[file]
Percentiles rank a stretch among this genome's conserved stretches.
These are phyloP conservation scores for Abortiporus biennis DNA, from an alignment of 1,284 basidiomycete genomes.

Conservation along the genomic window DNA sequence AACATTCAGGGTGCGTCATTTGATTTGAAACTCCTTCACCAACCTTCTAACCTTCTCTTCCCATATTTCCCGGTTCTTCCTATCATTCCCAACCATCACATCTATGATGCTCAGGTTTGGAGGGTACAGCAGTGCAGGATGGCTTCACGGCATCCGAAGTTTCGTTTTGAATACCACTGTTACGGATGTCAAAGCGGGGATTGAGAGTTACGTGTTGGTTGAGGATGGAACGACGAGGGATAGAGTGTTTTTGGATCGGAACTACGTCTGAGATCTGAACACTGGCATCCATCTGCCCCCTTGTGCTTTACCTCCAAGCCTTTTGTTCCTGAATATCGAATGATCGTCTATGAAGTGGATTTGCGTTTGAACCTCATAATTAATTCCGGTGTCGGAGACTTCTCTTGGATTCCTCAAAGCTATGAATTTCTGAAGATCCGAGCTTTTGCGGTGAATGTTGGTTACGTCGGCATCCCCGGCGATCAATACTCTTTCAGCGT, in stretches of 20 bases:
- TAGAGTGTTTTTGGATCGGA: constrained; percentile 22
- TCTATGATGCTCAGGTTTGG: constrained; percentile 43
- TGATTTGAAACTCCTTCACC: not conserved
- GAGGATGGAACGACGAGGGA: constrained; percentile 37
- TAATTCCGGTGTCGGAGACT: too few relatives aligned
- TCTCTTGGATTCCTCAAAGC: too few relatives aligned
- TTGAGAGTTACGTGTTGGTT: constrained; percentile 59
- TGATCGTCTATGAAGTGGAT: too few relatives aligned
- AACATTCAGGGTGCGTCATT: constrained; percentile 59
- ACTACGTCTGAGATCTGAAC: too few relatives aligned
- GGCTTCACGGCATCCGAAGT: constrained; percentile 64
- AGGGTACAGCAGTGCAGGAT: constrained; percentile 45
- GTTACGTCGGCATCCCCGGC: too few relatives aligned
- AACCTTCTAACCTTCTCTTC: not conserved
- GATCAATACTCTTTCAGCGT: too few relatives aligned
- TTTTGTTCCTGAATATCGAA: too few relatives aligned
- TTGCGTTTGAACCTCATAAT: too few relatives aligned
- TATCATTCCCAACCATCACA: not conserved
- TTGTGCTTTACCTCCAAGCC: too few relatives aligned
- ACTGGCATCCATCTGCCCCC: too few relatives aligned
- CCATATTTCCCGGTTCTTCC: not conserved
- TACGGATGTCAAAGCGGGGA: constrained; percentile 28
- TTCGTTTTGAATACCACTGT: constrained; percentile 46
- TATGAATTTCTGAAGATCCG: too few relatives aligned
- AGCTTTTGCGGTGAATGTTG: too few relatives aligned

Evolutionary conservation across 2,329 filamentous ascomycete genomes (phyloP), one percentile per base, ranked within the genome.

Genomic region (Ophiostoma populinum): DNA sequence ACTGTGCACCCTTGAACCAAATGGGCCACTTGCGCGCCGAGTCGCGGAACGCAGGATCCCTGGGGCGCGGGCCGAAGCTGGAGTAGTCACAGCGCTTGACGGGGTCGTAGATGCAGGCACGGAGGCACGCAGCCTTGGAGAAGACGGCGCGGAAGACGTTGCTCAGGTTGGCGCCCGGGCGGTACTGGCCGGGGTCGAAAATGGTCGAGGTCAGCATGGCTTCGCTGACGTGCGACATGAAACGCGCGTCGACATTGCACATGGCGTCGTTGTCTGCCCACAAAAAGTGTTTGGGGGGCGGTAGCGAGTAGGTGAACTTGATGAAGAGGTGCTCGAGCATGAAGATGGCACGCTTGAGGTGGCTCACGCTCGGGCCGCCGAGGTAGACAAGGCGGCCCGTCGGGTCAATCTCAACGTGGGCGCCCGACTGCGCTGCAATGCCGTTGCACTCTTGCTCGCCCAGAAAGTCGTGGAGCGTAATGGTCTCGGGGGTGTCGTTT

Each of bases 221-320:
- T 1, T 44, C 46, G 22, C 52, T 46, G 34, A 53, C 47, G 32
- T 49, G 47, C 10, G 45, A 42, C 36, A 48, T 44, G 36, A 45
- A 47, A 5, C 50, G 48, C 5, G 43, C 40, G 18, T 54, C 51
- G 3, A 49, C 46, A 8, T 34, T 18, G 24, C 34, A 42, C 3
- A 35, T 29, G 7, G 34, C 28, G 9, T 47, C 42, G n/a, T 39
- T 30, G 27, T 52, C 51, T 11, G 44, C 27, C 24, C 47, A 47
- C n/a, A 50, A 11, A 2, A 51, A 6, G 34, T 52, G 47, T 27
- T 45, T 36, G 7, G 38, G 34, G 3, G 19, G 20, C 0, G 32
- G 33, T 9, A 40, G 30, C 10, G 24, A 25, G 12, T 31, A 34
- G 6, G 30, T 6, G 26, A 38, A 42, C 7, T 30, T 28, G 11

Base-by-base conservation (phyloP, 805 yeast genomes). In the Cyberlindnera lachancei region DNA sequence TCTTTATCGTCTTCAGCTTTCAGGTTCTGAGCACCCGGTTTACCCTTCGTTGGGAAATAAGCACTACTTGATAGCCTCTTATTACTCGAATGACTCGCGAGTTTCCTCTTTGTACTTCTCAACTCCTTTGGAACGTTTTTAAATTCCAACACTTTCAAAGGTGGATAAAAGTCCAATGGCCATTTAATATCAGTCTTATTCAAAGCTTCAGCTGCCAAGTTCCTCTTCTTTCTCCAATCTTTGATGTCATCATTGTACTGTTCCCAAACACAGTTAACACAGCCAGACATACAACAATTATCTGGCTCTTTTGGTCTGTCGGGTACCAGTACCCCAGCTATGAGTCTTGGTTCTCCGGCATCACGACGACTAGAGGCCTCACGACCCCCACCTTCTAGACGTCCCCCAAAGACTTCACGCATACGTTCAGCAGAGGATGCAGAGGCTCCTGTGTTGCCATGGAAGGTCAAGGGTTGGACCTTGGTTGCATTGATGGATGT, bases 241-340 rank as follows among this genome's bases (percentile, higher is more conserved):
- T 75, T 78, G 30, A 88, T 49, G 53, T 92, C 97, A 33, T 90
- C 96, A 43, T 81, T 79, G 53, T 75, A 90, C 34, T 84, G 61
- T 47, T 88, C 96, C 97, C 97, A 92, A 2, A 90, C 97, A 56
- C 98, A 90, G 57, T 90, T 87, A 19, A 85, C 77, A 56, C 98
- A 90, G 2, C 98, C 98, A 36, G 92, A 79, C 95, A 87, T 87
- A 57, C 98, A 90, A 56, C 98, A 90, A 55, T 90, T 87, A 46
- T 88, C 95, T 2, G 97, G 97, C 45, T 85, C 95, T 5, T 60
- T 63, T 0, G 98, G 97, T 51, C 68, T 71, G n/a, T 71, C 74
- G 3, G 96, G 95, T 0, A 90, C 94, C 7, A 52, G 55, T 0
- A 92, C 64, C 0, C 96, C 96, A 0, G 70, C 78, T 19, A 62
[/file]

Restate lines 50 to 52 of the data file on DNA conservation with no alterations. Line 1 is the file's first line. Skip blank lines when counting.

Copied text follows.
- T 63, T 0, G 98, G 97, T 51, C 68, T 71, G n/a, T 71, C 74
- G 3, G 96, G 95, T 0, A 90, C 94, C 7, A 52, G 55, T 0
- A 92, C 64, C 0, C 96, C 96, A 0, G 70, C 78, T 19, A 62